It’s mental health awareness week here in the UK, and I went back and forth on whether to share something about my own mental health struggles in honour of that. I decided in the end that I’ve gained a lot from other people’s honesty and openness, and given that this week is dedicated to raising awareness and starting conversations I felt it was as good a time as any to take the plunge! I have dealt with an anxiety disorder for a long time – as long as I can remember. Recently I went through a particularly rough patch, and I’ll probably write in more detail about that at some point, but for today I want to talk about some of the things I learned while digging myself out of that particular hole.
I am (obviously) not a mental health or medical professional, none of this is meant as advice per se on what to do if you’re at a low point with your own mental health – although I do make some suggestions along the way. I would love it if something I wrote here could be useful to others, but I know how deeply personal these things are and so I can only speak to the things that worked for me when I was low. And so, with that in mind, here are four things that made a difference to my mental health.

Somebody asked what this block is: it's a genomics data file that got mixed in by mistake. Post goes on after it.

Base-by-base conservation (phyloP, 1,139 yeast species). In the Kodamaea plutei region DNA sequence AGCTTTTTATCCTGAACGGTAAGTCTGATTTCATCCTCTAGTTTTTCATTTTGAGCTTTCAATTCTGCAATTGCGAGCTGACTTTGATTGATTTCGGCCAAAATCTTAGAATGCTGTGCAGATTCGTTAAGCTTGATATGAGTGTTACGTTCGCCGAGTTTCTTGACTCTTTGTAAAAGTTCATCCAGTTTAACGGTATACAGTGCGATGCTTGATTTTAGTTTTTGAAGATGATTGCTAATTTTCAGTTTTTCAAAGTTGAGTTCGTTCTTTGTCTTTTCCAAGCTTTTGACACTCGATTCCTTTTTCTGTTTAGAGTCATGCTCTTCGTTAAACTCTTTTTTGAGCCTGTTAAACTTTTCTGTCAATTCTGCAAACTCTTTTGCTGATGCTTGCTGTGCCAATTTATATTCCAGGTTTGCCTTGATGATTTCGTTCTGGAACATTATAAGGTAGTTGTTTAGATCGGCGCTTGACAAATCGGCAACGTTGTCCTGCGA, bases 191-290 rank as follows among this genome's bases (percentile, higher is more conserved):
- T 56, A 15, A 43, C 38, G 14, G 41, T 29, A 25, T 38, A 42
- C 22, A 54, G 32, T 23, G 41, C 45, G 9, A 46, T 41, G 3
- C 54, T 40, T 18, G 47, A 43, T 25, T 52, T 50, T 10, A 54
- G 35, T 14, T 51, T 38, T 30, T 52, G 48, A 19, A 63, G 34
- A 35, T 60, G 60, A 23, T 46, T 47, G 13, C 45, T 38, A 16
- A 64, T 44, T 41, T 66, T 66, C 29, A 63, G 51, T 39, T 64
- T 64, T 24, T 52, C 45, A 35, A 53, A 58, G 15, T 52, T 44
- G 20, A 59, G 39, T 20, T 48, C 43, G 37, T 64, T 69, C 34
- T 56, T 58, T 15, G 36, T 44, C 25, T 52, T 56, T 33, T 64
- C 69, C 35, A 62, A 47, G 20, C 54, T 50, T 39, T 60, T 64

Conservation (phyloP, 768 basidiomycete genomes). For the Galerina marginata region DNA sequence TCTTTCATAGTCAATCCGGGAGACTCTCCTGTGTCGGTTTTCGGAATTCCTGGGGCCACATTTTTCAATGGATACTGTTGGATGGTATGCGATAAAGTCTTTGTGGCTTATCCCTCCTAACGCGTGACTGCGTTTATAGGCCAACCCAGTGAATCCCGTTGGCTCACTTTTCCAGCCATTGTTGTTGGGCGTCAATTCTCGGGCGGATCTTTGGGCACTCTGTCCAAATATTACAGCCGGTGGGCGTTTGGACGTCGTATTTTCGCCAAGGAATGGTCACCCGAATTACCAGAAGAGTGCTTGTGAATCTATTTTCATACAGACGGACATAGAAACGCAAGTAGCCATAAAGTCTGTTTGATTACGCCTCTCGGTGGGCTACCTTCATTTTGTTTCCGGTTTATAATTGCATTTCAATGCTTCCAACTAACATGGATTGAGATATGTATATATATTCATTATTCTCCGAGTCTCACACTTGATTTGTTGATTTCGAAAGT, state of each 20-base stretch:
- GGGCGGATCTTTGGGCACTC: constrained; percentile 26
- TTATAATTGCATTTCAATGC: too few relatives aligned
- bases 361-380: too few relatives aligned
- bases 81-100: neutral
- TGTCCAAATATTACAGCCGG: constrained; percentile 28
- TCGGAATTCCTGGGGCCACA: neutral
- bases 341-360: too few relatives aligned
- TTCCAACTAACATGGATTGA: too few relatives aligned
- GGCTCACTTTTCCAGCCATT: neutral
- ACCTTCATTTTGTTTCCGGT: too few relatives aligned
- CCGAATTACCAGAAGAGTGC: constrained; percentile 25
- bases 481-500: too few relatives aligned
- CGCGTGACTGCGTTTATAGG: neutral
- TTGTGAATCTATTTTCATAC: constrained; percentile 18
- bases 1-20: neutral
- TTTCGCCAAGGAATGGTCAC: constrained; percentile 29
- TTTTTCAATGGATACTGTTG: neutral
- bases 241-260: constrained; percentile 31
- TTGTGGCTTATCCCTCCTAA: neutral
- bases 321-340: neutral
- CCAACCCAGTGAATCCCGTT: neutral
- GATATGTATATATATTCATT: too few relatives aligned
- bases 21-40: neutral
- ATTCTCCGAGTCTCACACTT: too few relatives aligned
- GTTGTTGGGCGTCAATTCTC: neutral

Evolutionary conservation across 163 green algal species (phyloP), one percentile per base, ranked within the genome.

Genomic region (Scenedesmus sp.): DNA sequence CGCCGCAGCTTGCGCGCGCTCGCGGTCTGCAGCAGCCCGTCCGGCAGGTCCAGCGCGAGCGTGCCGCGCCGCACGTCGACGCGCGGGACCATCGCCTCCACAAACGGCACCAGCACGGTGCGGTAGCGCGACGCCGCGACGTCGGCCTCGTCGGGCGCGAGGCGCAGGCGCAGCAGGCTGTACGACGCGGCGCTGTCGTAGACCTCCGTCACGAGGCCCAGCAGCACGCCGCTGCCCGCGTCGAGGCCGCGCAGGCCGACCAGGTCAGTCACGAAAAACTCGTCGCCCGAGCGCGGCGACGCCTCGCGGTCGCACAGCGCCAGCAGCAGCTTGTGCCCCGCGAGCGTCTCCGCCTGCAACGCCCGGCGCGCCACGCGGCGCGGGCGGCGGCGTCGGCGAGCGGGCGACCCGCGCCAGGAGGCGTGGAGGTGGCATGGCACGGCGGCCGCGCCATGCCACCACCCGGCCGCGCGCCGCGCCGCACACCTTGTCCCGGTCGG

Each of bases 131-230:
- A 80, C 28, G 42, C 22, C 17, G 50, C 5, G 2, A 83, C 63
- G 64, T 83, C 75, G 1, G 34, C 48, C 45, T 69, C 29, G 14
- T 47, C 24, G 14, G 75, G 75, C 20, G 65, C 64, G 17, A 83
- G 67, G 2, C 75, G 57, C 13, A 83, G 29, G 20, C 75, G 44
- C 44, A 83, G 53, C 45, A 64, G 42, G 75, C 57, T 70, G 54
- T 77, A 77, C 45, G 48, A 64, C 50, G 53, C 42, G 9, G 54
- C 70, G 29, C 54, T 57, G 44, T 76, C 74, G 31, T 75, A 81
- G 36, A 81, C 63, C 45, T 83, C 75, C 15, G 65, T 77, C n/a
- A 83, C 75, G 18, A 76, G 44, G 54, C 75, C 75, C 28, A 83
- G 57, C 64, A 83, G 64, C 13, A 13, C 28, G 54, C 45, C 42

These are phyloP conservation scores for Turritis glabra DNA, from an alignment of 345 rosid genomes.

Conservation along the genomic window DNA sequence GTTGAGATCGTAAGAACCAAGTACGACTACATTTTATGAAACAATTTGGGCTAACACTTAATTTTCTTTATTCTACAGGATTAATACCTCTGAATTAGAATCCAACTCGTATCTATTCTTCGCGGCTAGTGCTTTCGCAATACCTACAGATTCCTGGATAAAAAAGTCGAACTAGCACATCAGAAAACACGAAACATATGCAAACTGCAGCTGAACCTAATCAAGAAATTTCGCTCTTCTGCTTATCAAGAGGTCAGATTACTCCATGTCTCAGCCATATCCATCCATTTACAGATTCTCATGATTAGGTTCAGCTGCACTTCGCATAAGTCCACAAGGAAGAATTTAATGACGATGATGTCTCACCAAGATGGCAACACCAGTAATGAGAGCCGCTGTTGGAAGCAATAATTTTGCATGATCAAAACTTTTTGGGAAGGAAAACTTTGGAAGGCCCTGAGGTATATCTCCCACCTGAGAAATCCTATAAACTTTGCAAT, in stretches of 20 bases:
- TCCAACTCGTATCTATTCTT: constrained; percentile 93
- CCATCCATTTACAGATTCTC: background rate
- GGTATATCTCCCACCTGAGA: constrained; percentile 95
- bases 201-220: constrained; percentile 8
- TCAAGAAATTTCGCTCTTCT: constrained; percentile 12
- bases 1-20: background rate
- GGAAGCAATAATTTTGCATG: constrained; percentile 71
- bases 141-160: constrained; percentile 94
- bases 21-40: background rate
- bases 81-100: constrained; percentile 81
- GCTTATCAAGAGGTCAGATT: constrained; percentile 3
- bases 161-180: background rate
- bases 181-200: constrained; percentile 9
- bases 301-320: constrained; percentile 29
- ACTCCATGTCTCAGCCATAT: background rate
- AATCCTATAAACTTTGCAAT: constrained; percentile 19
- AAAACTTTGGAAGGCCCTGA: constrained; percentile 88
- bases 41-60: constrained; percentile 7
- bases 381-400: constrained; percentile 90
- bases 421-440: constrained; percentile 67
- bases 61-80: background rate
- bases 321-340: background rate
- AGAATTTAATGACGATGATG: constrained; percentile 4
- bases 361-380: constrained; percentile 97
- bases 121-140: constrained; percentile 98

Working on my self-talk
My internal monologue used to be… unkind. If I was late getting out of bed – “Stupid of you, why do you always make the same bad choices?” If I hadn’t done the washing up in a couple of days – “Lazy bitch, why don’t you do something useful for once?” If I had to work late – “This is because you’re disorganised and crap at your job. You don’t deserve to spend time doing something fun.”
It had been this way pretty much all my life, and while I obviously didn’t love it, I was used to it. Then, when my anxiety got so bad that I had to take some time off work (and you can imagine the field day my inner monologue had with that choice!) I went to see a resilience coach with a view to patching myself up enough that I could get back to my job. At the mention of critical self-talk her eyes positively lit up; she thought that cracking that would make an enormous difference to my emotional wellbeing. I was… sceptical. A part of me felt that while yes, it was unpleasant to have this going on in my head, if I let up on myself then I’d just turn into the stupid, lazy, useless slob I kind of believed I was at heart. Still, I had to accept that the underlying self-hatred hadn’t succeeded in getting me functional, so I conceded that it was worth trying something else.
We worked on personifying both that harsh inner voice and the part of me that was vulnerable to this constant stream of criticism and negativity, and after a few sessions I started to catch myself before I could launch into the abuse. At the same time, I felt a weight lifting off me. I had spent so long feeling the knot of anxiety in my stomach all day every day, feeling to one degree or another that something awful and as-yet-unidentified was waiting just around the corner, and I had come to accept that I would always feel like this. There are no words for the way it felt to wake up and realise that I wasn’t feeling that nameless dread any more.